We like to include as many reasonable alternatives as possible (for example, 'bath' works here now) and we really appreciate each time you Brits (and Aussies and all the rest!) notice that a term is missing. We don't want to perpetuate all US stereotypes ;) Thanks!
That is good. Thank you. By the way which is the meaning of little star in your picture? I am curious.
So do the writers of these programs just have fun sometimes putting little nuggets in here for laughs?
Hmm. C'è un topo nella mia zuppa always strikes a chord with me thanks to an experience I had in the army a long time ago when the tap on the coffee urn wouldn't work and I opened the top of the urn to scoop up some coffee when I encountered a suspicious looking large lump at the bottom of the urn protruding above the coffee.
Thank you Lilliana! Here is the lingot back. Learning so many languages earns me enough lingots.
No fault, Julia.s.h, just that I am sure that Lilliana can use the lingot more than I. Thank you for your question. I should have thanked her first, so I added that in above.
I always respond to any sentence discussion with over 50 comments, because I know that the sentence's stupidity will be broken down and mocked in every way possible. The fact that such meaningless conversations continue for so long is both hilarious and heartwarming.
Even before answering the question, I knew the comments would be worth it!!
You're thinking of Jean-Paul Marat, stabbed in his tub by Charlotte Corday. (Joachim) Murat was one of Napoleon Bonaparte's marshals.
Nevertheless, I commend you on the reference! Marat was the one that popped into my head too!
If you're going to find a man in your house, I'm sure you'd like him to be hot.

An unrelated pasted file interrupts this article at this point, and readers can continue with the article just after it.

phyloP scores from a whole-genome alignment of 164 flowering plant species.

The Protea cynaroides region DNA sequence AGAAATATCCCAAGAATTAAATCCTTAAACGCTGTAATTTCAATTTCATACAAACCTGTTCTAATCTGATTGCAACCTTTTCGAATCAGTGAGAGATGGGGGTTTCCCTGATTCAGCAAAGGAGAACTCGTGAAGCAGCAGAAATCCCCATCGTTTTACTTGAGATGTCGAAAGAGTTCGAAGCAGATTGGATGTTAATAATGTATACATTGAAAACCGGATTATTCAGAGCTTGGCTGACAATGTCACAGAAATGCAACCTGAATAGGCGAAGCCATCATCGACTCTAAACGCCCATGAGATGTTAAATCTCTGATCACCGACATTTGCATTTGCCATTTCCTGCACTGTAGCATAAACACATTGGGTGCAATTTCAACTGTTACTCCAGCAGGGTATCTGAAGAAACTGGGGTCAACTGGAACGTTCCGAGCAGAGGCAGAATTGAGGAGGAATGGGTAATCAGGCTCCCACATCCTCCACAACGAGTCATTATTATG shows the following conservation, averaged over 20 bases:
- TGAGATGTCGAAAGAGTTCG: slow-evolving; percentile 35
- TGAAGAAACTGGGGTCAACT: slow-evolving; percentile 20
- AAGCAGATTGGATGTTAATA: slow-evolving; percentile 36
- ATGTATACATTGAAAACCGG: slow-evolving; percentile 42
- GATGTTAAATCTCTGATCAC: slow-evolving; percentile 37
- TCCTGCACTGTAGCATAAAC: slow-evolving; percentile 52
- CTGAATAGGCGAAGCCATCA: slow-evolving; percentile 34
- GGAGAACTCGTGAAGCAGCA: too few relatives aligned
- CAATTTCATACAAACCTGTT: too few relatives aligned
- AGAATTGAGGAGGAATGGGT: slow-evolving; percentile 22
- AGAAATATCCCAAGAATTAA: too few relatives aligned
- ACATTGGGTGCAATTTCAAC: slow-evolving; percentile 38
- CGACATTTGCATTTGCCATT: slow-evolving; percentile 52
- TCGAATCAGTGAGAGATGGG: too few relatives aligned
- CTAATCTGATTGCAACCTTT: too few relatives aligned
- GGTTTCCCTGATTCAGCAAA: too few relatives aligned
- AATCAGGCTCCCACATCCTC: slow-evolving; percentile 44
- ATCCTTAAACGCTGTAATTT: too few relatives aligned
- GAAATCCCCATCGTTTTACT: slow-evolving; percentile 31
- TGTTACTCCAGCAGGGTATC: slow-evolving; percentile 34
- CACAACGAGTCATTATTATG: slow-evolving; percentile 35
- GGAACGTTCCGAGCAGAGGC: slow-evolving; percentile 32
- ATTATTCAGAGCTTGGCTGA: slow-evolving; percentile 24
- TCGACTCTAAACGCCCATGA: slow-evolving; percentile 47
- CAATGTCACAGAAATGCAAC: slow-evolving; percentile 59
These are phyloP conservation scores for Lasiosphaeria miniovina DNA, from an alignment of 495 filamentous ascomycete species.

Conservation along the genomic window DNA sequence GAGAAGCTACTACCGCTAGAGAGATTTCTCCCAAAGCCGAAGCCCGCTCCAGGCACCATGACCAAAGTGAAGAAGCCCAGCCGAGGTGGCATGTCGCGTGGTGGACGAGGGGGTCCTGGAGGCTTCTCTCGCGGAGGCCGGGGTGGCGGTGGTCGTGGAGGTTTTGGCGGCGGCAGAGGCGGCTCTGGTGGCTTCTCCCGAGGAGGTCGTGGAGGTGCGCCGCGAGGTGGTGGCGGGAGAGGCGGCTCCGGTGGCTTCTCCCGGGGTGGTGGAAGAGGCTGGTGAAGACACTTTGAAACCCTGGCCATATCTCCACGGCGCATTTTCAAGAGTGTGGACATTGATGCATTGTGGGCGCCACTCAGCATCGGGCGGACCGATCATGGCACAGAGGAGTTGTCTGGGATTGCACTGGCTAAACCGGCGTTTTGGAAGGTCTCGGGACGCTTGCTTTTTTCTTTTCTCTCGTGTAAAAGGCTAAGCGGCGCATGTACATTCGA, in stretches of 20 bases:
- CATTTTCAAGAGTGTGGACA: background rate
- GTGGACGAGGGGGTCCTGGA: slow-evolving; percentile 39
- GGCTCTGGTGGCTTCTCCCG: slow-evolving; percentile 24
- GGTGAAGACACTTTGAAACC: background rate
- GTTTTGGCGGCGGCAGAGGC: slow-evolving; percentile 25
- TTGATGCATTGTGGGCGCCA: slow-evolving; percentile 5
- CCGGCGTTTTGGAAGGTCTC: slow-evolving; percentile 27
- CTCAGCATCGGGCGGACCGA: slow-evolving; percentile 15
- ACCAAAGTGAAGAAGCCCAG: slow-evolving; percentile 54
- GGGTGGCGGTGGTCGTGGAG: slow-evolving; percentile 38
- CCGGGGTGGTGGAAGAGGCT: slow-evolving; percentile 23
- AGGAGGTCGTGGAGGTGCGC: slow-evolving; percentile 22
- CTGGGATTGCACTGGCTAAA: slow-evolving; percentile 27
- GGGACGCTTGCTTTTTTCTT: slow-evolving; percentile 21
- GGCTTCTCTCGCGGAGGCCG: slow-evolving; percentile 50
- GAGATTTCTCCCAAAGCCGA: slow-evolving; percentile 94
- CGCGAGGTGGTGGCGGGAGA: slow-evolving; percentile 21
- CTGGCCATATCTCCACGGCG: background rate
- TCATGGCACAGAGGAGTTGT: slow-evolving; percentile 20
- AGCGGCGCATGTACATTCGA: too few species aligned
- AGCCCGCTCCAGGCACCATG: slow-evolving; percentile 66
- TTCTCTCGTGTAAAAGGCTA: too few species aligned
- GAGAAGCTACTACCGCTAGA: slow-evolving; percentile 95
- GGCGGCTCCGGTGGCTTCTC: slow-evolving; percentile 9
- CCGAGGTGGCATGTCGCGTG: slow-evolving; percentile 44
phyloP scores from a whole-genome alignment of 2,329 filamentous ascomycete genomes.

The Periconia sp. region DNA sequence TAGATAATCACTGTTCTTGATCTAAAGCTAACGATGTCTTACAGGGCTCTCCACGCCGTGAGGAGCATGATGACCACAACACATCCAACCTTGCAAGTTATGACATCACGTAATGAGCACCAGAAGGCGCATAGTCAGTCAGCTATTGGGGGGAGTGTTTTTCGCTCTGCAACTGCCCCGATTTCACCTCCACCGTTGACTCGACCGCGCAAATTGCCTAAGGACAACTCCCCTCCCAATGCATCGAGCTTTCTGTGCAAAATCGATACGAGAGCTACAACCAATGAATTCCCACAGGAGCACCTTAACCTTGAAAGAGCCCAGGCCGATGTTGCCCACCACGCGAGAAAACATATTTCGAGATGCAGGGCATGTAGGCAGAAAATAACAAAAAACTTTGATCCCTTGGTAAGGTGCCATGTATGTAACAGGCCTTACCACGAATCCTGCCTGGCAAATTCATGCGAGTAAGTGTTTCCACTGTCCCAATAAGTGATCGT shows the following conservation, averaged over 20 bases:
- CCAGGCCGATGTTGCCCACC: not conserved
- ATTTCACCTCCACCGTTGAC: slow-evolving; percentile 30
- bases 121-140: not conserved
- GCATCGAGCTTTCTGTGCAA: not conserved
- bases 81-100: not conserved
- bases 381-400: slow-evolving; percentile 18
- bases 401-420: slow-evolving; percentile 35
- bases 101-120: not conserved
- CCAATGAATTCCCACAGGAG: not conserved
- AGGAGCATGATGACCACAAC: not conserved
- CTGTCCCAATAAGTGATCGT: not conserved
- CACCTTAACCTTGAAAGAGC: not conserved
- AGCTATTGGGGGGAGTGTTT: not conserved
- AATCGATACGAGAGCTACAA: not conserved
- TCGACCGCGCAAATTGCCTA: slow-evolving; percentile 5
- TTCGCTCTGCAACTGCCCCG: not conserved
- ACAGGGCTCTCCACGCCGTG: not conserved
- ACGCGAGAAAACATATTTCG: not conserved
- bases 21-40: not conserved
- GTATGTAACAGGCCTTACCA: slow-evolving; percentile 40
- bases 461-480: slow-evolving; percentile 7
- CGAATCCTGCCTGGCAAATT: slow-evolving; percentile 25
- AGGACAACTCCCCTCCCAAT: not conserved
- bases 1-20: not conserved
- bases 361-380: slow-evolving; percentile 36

I did write 'sink' and it was wrong. We're obviously not meant to be indulging our fantasies here :-)
Onestley yo guyz are fine gentlemen of good education. To be frank I stuck with Socrates even if he never did any remarkable in a tub... Marat is a great choice, even if I would prefer the clean-up to someone else... ;)
'Now it's many a day I've traveled, a hundred miles or more, but a baby boy with his whiskers on, sure I never saw before.'
In uk we woukd never say "tub". Its bath. Im getting fed up of my english being marked wrong because its not american. There really needs to be an English English version of DL
I just go to the report box and tell them that my answer should have been marked correct. While I agree that it would be nice to have a U.K. English version, I think it would only affect a minority, since American English is the universal version. I once had a cousin in Greece contact me after many years, and I was surprised to hear that she spoke English with a Transatlantic twang. The point is that Duolingo is an American website and that we simply don't have the equivalent in U.K. English (to my knowledge). Just be patient and advise when you're wrongly marked wrong. Good luck!
I'm from the UK and agree. I would say either "bath" or "bathtub" but never "tub" ..But I translate on DL as if I was an American, so I say tub.